Policy /

Oregon Counties To Vote On Participation In Decriminalized Psychedelic Therapies This November

A 2020 ballot initiative has counties in Oregon weighing whether to allow caregivers to provide patients with psilocybin, the active compound in the recreational drug known as magic mushrooms, and many counties are now opting out or presenting the choice to voters once again this November.

During the 2020 election, voters in the Beaver State were asked whether caregivers should be allowed to provide psychedelic substances to treat depression, anxiety, trauma and addiction. Ballot Measure 109, which 56% of Oregonians voted in favor of, authorized the state, via the Oregon Health Authority, to “license and regulate the manufacturing, transportation, delivery, sale, and purchase of psilocybin products and the provision of psilocybin services.”

Measure 109, however, is not a cut-and-dry statewide decision and includes a provision that allows local governments to ask voters to decide if their jurisdiction will participate or if residents would prefer an outright ban versus a two-year moratorium. So far, at least 57 cities and 26 counties have opted to present the decision to voters in the upcoming November election.

Under the program, which the state refers to as psilocybin services, caregivers are allowed to administer psychedelics to patients 21 years or older during supervised sessions in order to “improve the physical, mental, and social well-being” of the patient. According to the text of the ballot measure, one out of five residents in the state are dealing with mental health issues and that “internationally recognized medical institutions indicate that psilocybin has shown efficacy” in treating a wide range of mental health conditions.

The program is still in an early phase of development with licensing not expected to begin until early January of 2023. According to the state’s informational website on the future of psilocybin services, a number of critical regulatory issues are still being ironed out, including:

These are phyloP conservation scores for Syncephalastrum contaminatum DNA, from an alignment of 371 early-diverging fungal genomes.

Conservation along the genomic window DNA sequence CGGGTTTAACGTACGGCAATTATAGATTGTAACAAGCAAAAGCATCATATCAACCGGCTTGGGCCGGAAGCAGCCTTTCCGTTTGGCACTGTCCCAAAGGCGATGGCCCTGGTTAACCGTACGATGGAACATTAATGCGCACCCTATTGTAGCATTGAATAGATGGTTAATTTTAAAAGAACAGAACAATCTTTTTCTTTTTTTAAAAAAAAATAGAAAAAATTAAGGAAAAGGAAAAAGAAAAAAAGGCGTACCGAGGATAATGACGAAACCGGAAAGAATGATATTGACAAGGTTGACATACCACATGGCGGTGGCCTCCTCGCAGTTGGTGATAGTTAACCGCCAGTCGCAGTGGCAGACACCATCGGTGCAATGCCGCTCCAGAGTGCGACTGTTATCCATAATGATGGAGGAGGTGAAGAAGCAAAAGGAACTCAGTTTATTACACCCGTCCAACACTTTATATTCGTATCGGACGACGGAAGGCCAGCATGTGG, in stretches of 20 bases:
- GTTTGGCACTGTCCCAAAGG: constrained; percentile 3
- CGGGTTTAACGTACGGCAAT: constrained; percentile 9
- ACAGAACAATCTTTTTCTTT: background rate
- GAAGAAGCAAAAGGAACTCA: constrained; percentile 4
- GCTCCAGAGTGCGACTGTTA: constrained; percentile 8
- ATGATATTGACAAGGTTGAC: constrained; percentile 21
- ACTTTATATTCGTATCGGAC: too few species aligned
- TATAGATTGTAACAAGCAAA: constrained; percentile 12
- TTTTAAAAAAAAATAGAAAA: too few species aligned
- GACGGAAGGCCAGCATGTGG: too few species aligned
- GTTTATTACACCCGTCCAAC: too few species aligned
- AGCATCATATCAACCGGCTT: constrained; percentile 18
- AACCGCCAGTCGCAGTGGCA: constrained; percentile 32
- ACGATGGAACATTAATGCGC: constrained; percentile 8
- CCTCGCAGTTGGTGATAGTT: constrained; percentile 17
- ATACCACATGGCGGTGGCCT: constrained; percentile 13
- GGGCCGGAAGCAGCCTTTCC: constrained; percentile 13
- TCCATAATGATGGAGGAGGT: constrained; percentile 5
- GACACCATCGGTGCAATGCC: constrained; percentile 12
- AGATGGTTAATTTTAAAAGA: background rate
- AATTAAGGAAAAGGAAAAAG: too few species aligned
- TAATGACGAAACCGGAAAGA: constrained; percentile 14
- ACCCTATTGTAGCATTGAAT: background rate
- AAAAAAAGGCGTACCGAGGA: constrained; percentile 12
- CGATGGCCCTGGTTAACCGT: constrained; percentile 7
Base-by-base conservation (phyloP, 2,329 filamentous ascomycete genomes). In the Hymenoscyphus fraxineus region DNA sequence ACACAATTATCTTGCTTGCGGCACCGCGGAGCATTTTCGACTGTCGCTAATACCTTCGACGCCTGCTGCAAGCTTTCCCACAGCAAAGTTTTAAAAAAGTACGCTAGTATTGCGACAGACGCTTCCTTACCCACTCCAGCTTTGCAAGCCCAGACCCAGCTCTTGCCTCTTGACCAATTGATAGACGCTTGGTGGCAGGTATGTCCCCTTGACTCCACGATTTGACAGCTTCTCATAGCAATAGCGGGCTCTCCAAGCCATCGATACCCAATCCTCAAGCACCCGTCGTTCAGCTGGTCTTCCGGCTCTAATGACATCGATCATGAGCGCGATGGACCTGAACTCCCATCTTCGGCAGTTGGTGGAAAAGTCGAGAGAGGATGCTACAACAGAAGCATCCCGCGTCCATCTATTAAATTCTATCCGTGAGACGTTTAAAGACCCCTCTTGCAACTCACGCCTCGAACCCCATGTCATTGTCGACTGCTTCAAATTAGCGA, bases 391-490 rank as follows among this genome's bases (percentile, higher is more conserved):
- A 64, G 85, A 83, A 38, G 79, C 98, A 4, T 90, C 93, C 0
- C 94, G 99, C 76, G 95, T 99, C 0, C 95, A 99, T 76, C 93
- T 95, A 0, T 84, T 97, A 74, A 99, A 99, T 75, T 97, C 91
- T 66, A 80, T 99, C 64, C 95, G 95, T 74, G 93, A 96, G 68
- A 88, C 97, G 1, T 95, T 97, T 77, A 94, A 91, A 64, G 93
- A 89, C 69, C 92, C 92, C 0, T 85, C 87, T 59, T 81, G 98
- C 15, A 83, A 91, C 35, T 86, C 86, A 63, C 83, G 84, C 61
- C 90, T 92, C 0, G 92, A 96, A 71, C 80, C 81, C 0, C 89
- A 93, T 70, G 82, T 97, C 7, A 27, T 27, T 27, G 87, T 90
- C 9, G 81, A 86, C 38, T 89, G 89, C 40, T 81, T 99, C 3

• establishing rules by the end of the year
  • developing a psilocybin facilitator training program approval system, license tracking, and compliance case management system
  • securing and customizing a product tracking system
  • an “equity and justice-centered” approach to background checks
  • setting processes and procedures for each of our programs
  • supporting the Oregon Psilocybin Advisory Board and subcommittees

According to Nature, the use of the psychedelic may “show some promise,” and the FDA has greenlit a number of  clinical trials:

New studies suggest psilocybin does hold promise. Both the London-based company Compass Pathways and the non-profit Usona Institute in Madison, Wisconsin, have been granted FDA breakthrough-therapy status for their psilocybin treatments and have launched phase II trials.

In these trials, psilocybin is administered during a treatment session lasting 6–8 hours. Participants don eye shades and headphones, and make themselves comfortable while listening to relaxing music.

While Oregon has yet to approve any licenses for psilocybin centers, prospective entrants to the industry have already invested thousands of dollars in facilitator training, according to Oregon Public Broadcasting, and many are now wondering what they will do if their counties choose to ban the substance from therapies.

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